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  #1  
Old 5 Jan 2014
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Cookin in the field - hints and tips!

Hi all,

I was wondering if you guys had any tips, advice or hints to share about cooking in the field or could share any useful information i.e. how many pots do you need, what sort of things do you cook, tips or hints about storing food on the bike, or where to buy and when? So far I've got a Primus Omnifuel, some vango pots, and a penknife and feeling a bit like 'what next'!? If any experienced HUBBERS could share their experiences that would be great!


Cheers,

Last edited by ridetheworld; 6 Jan 2014 at 02:57.
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Old 6 Jan 2014
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Get a wind protector (to protect the flame), tiny, flat, easy to pack and well worth it!

We will have one pot, for our next trip, so we make stews. With a lid so that it heats up faster.

We got bored of rice and tuna last time we did long travels. We cooked what we could find. In south america it was easy.

A good recipe to get some flavours:

Get some sort of vegs, what you can find (get a flat shopping board, it will be handy and the thin plastic ones are very light) get them shopped.
If you have oil, stir fry them a bit. Add some meat (sausage meat /cured meat etc... is nice as it can keep for several days).
Cover with water.
I carry a small box of mixed spices (garam masala, chilli, oregano and mixed herbs, salt, pepper). So I add this to the stew.

To add more flavour, add a bag of dried soup. You can find those everywhere I think.

To carry eggs I saw a good idea on ADVRider ride report: buy 6 eggs and boil them straigh away. Keep in their shells. Add them to the stew for added protein. Add rice, noodles or whatever carbs are available to bulk up the stew.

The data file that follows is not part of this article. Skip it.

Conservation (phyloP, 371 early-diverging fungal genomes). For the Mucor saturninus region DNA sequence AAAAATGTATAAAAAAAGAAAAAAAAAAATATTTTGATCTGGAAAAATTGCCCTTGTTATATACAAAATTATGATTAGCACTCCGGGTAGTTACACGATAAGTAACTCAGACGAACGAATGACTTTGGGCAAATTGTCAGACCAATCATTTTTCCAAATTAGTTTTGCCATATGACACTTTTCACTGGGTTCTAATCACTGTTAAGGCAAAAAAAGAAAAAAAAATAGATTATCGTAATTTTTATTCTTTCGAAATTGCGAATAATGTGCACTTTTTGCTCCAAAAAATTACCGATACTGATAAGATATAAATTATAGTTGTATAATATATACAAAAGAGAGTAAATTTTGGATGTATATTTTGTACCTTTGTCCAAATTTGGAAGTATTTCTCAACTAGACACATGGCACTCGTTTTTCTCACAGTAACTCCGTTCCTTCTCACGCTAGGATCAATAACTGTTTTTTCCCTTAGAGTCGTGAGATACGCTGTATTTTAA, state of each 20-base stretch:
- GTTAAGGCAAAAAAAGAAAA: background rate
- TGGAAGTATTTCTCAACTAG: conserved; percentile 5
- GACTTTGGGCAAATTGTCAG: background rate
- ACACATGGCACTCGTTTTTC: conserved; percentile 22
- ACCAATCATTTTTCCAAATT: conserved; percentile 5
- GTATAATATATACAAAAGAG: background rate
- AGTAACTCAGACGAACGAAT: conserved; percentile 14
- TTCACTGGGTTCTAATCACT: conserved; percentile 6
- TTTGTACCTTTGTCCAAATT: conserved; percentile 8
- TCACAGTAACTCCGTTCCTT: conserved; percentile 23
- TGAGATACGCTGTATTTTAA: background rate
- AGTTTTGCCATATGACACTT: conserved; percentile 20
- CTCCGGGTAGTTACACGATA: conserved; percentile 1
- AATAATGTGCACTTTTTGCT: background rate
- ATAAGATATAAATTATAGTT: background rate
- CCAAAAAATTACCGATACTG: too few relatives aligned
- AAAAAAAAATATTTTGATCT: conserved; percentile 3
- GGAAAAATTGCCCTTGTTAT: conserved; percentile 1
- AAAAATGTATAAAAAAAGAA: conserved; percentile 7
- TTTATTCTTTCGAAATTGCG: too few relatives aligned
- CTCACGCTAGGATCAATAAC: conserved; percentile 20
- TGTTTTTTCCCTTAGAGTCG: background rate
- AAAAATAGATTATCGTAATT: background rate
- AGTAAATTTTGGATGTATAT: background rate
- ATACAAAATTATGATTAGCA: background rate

We will test those recipes very soon as we get on our way to Mongolia!

Oh and get a proper knife! You will suffer wit a pen knife! I have a big Opinel and also got another medium size hunting knife in Argentina (one that folds in 2... not sure name of those in english) . See hunting/fishing /outdoors shops. One with big wide blade, convenient for chopping, cutting etc...

Note there was a long thread in the HUBB, a while ago, where some chap from OZ was posting videos of one pot cooking. Very good stuff.... Try to check it out!
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  #3  
Old 6 Jan 2014
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With the stove you have it might be best to make a windshield and incorporate some way to raise the cooking pot so you can adjust the heat. for stews etc. you want to be able to slow simmer and that is not easy to do. I gave up on the omnifuel and went back to my little camping gaz stove for that very reason.
Learn to make flat breads (chapatti's) basic fry, put oil (preferably peanut ) chop one decent size onion, gently fry until onion is translucent. then whatever mixed veggies you can find stir fry , use the lid. this process will sort of fry/steam. after 10 mins, add spices if you want. eat with bread (bought or home made).

if cooking meat cut into 1 inch cubes, add some tomato for the juice and simmer for about an hour. or instead of meat make dents in the veg /tomato mix and break eggs into the depressions. cook until eggs reasonably firm. spices optional.
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Old 7 Jan 2014
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My most useful kitchen tool is a pair of Fiskars kitchen scissors.